GDPR compliance with Cloudflare pages under 10 lines of code


January 2024

Achieving GDPR compliance can be quite hard if you only want to show the GDPR banner to the people from the EU and UK. How do you go about figuring out where the traffic is from ? The usual obvious answer is to use some third party analytics provider - but under GDPR that is prohibited without explicited consent. This article explores how to implements the true nature of GDPR using Cloudflare pages.

Cloudflare pages is a hosting solution similar to Vercel or Netlify. Its extremely low code and integrates directly with Github. Additionally they take care of distrubuting your pages all over the globe at lighting fast speeds.

Before we start with our GDPR implementation here are a few basic rules that we need to follow:

  1. Consent must be explicit - You can assume that just because they browse your site they have given you consent to track them
  2. Cookies are okay - GDPR does not allow you to track the users with or without cookies.
  3. We cant track the user before they accept the consent - this seems fairly obvious, but that means that you cannot use any third party providers that may finger print your request.

You can read more nuances here:

Serving the Consent Banner to only users from EU is ideal. However understanding where traffic is from without using a third party provider is hard, Cloudflare Pages solves that problem for you out of the box.


Lets start with the assumption that you have an existing project on Cloudflare pages. For this tutorial Im going to assume that you output static HTML files in a folder called build.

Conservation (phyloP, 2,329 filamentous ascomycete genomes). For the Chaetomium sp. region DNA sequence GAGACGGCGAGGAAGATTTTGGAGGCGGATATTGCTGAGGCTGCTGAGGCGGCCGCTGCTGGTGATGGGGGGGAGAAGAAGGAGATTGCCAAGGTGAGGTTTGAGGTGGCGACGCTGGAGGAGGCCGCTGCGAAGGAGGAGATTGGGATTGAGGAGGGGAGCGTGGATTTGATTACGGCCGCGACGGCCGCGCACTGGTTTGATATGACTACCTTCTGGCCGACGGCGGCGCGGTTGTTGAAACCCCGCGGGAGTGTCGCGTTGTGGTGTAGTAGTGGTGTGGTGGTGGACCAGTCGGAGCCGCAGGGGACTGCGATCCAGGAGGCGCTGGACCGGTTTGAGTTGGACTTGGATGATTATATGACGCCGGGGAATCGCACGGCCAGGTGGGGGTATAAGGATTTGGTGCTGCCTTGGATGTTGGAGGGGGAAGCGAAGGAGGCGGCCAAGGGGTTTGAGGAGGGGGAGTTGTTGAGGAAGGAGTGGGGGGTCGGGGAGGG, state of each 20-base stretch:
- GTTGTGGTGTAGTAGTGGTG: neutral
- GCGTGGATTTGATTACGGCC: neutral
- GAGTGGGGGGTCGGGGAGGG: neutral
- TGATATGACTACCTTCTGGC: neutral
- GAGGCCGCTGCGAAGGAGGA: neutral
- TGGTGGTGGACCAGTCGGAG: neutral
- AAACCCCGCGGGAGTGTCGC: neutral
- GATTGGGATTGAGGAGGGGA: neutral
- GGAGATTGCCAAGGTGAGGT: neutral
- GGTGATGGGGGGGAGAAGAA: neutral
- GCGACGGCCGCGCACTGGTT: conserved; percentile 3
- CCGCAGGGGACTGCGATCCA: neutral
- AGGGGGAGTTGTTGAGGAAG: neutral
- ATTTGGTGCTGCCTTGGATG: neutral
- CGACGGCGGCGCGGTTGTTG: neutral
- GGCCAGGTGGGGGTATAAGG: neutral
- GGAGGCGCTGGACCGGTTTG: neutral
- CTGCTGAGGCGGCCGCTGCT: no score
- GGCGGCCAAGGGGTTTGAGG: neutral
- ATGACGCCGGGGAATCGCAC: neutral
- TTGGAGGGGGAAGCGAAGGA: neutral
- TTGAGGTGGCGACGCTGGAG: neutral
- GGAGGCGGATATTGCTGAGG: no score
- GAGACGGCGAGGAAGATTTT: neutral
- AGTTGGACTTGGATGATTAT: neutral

--- build/ # Contains all your static HTML files
--- src/ # Contains all your source code

Now lets go ahead and add a function/ folder in the root. The folder should be in your root folder - NOT your build folder.

--- build/ # Contains all your static HTML files
--- functions/
--- src/ # Contains all your source code

Lets write a file called gdpr.js which handles our request. This file will help us differenciate where the user traffic is from.

export function onRequest(context) {
    const request = context.request;
    const resp = new Response(
       === "1" ||
       === "GB" ||
            headers: {
                "Content-Type": "application/json",
    return resp;

The above bit of code gets the request from the Cloudflare context and understand where the traffic is from. Since Great Britian is no more part of EU but yet enforces the same rules as GDPR - we'll return gdpr = true. This file will now be available to us at <route>/gdpr.

Now lets write some frontend code to make use of this. I will write my code in vanilla JS using browser fetch.

// Lets write a function that checks if user is in the EU when the page is first loaded
window.onload = async () => {
    const gdprResponse = await fetch("/gdpr", {
        method: "GET",
    const gdprData = await gdprResponse.json();
    if (gdprData.gdpr) {
        // Display the consent banner
    } else {
        // You can track the user since they're not in the EU

Full example is located at

Now without tracking the user you know when they load your server where the users are located at.

Since this site is also deployed on Cloudflare Pages you can head over to to try it out right now.

Few additional notes:

  1. The Cloudflare Pages functions are very well documented and have a lot more features, you can check them out here:
  2. To test your build locally you can use Cloudflare Pages Wrangler. This turns out is slightly different from the Cloudflare Workers Wrangler. You can checkout this:
Go back